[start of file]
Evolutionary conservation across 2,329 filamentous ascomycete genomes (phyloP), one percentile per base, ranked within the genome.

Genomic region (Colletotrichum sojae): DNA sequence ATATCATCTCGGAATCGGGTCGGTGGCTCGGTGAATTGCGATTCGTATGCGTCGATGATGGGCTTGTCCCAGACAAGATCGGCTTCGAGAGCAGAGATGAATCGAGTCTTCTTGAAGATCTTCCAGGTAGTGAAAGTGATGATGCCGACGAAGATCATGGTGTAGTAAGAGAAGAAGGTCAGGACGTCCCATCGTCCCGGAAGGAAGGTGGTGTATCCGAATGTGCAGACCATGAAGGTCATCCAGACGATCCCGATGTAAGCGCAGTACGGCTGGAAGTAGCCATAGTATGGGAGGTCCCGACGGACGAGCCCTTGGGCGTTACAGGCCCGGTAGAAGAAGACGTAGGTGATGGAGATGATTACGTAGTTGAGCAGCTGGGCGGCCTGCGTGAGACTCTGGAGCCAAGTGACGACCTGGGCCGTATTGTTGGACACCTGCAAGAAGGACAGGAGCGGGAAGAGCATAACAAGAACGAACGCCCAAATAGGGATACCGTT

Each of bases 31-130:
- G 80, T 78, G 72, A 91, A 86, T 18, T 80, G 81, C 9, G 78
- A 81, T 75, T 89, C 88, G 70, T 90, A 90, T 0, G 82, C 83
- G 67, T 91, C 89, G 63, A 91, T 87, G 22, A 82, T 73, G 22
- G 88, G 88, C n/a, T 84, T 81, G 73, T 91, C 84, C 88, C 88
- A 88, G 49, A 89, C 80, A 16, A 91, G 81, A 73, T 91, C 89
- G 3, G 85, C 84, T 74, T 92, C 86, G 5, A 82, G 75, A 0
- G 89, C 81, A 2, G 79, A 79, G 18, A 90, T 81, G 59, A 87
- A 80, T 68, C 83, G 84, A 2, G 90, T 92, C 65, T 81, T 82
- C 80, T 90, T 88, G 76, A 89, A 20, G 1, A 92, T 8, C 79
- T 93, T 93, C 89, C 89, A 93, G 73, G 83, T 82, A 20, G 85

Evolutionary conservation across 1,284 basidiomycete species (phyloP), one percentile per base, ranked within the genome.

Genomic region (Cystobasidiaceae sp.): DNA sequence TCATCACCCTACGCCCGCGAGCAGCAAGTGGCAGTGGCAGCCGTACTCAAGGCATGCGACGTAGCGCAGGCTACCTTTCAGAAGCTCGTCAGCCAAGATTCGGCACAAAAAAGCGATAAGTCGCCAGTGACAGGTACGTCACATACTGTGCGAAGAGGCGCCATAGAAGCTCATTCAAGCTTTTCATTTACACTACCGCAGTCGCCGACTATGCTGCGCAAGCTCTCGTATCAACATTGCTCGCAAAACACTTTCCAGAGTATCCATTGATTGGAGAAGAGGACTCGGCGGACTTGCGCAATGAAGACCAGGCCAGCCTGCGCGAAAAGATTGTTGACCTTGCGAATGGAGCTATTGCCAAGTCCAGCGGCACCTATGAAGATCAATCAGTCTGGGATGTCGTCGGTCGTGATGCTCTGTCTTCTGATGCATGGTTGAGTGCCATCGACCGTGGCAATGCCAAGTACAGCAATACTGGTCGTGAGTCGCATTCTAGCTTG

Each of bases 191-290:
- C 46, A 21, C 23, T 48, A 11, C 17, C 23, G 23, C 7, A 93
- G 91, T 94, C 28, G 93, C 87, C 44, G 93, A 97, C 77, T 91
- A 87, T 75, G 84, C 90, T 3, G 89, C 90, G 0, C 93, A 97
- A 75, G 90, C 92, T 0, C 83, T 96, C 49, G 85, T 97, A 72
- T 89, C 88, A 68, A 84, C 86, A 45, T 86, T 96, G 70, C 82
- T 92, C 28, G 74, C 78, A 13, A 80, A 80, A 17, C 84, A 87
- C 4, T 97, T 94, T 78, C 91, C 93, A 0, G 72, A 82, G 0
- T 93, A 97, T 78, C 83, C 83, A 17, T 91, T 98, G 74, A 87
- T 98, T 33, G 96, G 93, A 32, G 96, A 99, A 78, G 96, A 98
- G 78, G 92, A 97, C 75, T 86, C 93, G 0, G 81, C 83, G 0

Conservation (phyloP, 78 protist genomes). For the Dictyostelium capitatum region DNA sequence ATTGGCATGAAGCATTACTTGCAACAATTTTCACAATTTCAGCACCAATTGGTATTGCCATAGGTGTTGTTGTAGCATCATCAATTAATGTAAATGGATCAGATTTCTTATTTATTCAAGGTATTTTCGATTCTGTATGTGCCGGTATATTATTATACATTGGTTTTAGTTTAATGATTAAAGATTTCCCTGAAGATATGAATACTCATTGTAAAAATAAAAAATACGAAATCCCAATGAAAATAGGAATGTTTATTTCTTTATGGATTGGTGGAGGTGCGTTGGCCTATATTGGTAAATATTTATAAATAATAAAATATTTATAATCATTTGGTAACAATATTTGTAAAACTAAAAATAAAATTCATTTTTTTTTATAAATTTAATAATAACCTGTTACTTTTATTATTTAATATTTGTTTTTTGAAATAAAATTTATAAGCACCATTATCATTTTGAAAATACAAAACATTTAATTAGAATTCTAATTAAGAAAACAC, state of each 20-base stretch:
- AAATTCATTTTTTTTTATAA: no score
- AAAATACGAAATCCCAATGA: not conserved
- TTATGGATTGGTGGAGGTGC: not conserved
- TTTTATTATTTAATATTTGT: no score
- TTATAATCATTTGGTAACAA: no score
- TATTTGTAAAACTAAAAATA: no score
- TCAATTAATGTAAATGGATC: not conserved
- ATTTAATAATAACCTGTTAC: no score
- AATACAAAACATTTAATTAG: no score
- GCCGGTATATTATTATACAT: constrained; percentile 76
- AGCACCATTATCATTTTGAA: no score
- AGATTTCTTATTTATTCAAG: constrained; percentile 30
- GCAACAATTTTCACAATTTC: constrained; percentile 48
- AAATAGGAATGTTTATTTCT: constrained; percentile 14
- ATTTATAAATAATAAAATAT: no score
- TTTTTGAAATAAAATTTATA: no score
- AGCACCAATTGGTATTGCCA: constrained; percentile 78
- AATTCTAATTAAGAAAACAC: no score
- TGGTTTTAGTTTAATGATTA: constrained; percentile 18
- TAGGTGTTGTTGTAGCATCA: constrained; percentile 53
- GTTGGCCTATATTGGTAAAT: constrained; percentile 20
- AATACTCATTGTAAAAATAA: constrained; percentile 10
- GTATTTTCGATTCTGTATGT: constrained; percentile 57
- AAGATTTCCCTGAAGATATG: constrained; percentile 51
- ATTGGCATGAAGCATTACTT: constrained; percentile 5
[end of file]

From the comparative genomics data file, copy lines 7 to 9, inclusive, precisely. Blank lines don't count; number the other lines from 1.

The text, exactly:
- G 88, G 88, C n/a, T 84, T 81, G 73, T 91, C 84, C 88, C 88
- A 88, G 49, A 89, C 80, A 16, A 91, G 81, A 73, T 91, C 89
- G 3, G 85, C 84, T 74, T 92, C 86, G 5, A 82, G 75, A 0